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Explosion in Beirut – Russian trace is to be exposed

The timeline in the recent tragic situation in Beirut started more than six years ago when the ship under Russian flag made emergency stop in the city’s port due to considerable technical issues.

The pre-history of this ship called MV Rhosus had long list of debts, it was crewed by sailors who used to stay without salary, and left in far dockyard without any technical support of port staff. Meanwhile, MV Rhosus carried cargo of extreme danger, more than 2,000 tons of ammonium nitrate, a combustible material used to make explosives for mining works in Mozambique. Then, unexpectedly, the Rhosus diverted to Beirut for what was meant to be a short stop, but due to legal battles, financial wrangling and, apparently, chronic negligence of the owner and of port administration as well, it stayed in Beirut for years and that was the prime cause of horrific accident that devastated one of the Middle East’s most fondly regarded cities.

Senior customs officials wrote to the Lebanese courts at least six times from 2014 to 2017, seeking guidance on how to dispose of the ammonium nitrate, according to public records posted to social media by a Lebanese lawmaker, Salim Aoun. There were a lot of possible solution for this problem (f.e transferring dangerous cargo to Lebanon army, to sell it privately to the privately owned Lebanon Explosives Company or re-export it to ther countries after ownership right reintitlement) and numerous negotiations took place, but finally the cargo of ammonium had stayed in city port until the tragic explosion happened.

“In view of the serious danger posed by keeping this shipment in the warehouses in an inappropriate climate, we repeat our request to demand the maritime agency to re-export the materials immediately,” Shafik Marei, director of Lebanese customs, wrote in May 2016. Mr. Marei sent a second, similar letter a year later. The judiciary failed to respond to any of his pleas, the records suggested.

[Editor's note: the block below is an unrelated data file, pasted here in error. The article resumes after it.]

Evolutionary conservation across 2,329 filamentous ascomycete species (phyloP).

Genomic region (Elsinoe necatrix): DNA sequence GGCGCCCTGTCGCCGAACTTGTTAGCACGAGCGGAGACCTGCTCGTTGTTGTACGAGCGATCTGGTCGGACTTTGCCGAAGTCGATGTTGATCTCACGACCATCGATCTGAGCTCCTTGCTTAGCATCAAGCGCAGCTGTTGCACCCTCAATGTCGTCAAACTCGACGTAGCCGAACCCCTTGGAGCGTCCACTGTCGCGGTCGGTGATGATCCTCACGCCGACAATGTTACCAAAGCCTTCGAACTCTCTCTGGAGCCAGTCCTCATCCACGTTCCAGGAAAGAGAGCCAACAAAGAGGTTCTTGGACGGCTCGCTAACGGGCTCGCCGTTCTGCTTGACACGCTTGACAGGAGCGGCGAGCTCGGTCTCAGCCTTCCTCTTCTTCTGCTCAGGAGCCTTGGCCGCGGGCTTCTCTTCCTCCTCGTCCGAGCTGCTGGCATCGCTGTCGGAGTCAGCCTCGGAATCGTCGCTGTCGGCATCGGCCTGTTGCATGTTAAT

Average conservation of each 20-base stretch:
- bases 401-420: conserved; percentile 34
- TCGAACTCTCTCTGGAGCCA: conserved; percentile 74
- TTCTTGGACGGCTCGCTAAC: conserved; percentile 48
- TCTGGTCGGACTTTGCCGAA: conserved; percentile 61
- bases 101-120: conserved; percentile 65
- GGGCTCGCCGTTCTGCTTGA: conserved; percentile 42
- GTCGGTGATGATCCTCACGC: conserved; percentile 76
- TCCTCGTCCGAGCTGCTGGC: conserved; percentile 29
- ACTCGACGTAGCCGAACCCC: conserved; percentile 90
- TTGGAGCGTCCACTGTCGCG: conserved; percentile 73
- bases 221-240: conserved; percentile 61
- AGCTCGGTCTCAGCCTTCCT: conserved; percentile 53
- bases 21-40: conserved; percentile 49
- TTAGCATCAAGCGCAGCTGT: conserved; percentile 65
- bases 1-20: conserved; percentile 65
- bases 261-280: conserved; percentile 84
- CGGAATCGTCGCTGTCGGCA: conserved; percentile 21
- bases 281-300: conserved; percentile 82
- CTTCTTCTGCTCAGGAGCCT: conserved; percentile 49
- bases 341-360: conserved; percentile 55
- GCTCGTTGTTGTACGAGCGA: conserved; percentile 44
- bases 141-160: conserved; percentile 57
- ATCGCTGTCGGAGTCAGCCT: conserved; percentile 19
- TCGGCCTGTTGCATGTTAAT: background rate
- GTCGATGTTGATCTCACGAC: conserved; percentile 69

The conditions of storage were absolutely inappropriate for high-risk cargo – in fact, the explosion could happen anytime. For six years people of Beirut were unaware of the threat hidden in their own backyard. Warnings about the risk of detonation were ignored. Then, just after 6pm on Tuesday, a combination of ignorance, incompetence and negligence appears to have triggered a major disaster. Somehow, a fire started in the warehouse. The cause of the blaze is not known but it sparked a relatively small blast that sent a grey cloud of smoke into the air.

Less than in a minute later, a much bigger explosion – believed to be caused by the ignition of the ammonium nitrate – sent a shockwave across the city, destroying everything on its way. Dozens were killed and more than 5000 injured. The homes of some 300,000 residents are either totally collapsed, or faced serious damages which made them inhabitable.

The blast was so powerful that warehouse 12 is now a 140-meter wide crater. The force of the explosion even overturned a nearby cruise ship. Even the residents Lebanon cites, which are situated 100 kilometers from Beirut heard the sound of explosion.

Boris Prokoshev was serving as the captain of the MV Rhosus in 2013 when the ship—and its cargo of ammonium nitrate—became stranded at the Beirut port. On Wednesday he told that Tuesday’s explosion was the fault of Lebanese officials who did not let the vessel leave the port, despite the obvious danger its cargo posed.

Russian businessman Igor Grechushkin, who was ship owner and is believed to be resident in Cyprus—abandoned the vessel in Beirut. Prokoshev also said Grechushkin pressured the crew to take on more cargo in Beirut though it was beyond the carrying capacity of the MV Rhosus. Prokoshev was paid some $1 million for the goods to be transported, but he failed to accomplish the contract terms by the decision to left high-risk cargo in Beirut and flew from Russia. There is still no verified information about his current residence. Prokoshev said he wrote to Russian President Vladimir Putin once a month asking for help, but received no reply. Russian officials did not want to interfere even in the time the owner – Russian citizen lived in Russian Khabarovsk city.

Anger is growing in Lebanon as more information emerges about the disaster. Lebanon’s Prime Minister Hassan Diab said Tuesday that the explosion was a “great national disaster” and promised that “all those responsible for this catastrophe will pay the price.”

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